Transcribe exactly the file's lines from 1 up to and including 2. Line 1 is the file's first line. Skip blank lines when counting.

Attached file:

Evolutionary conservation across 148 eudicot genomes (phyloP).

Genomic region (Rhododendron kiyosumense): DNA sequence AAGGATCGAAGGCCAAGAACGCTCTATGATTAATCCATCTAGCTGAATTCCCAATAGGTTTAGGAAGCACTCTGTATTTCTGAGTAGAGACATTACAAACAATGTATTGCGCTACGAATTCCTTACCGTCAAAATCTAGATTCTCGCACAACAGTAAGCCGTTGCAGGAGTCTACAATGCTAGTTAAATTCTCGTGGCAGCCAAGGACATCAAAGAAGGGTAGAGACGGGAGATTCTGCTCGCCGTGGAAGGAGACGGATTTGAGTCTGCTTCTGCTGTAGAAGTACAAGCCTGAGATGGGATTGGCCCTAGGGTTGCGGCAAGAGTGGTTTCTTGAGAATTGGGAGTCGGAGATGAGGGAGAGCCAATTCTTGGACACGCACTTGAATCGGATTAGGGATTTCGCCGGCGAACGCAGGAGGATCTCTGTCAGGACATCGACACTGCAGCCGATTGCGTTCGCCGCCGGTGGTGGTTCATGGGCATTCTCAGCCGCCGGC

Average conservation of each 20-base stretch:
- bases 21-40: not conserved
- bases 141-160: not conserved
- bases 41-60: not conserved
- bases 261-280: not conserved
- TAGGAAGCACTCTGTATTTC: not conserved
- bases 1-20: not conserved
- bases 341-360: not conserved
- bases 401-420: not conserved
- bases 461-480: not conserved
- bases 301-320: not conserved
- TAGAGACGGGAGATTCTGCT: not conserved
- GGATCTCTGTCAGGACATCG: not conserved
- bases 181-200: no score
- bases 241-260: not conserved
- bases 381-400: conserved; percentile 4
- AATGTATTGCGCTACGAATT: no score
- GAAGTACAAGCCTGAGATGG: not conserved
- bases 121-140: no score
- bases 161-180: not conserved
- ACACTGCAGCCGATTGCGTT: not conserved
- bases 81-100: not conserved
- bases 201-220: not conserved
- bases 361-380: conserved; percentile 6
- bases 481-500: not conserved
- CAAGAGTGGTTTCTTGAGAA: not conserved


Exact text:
Evolutionary conservation across 148 eudicot genomes (phyloP).

Genomic region (Rhododendron kiyosumense): DNA sequence AAGGATCGAAGGCCAAGAACGCTCTATGATTAATCCATCTAGCTGAATTCCCAATAGGTTTAGGAAGCACTCTGTATTTCTGAGTAGAGACATTACAAACAATGTATTGCGCTACGAATTCCTTACCGTCAAAATCTAGATTCTCGCACAACAGTAAGCCGTTGCAGGAGTCTACAATGCTAGTTAAATTCTCGTGGCAGCCAAGGACATCAAAGAAGGGTAGAGACGGGAGATTCTGCTCGCCGTGGAAGGAGACGGATTTGAGTCTGCTTCTGCTGTAGAAGTACAAGCCTGAGATGGGATTGGCCCTAGGGTTGCGGCAAGAGTGGTTTCTTGAGAATTGGGAGTCGGAGATGAGGGAGAGCCAATTCTTGGACACGCACTTGAATCGGATTAGGGATTTCGCCGGCGAACGCAGGAGGATCTCTGTCAGGACATCGACACTGCAGCCGATTGCGTTCGCCGCCGGTGGTGGTTCATGGGCATTCTCAGCCGCCGGC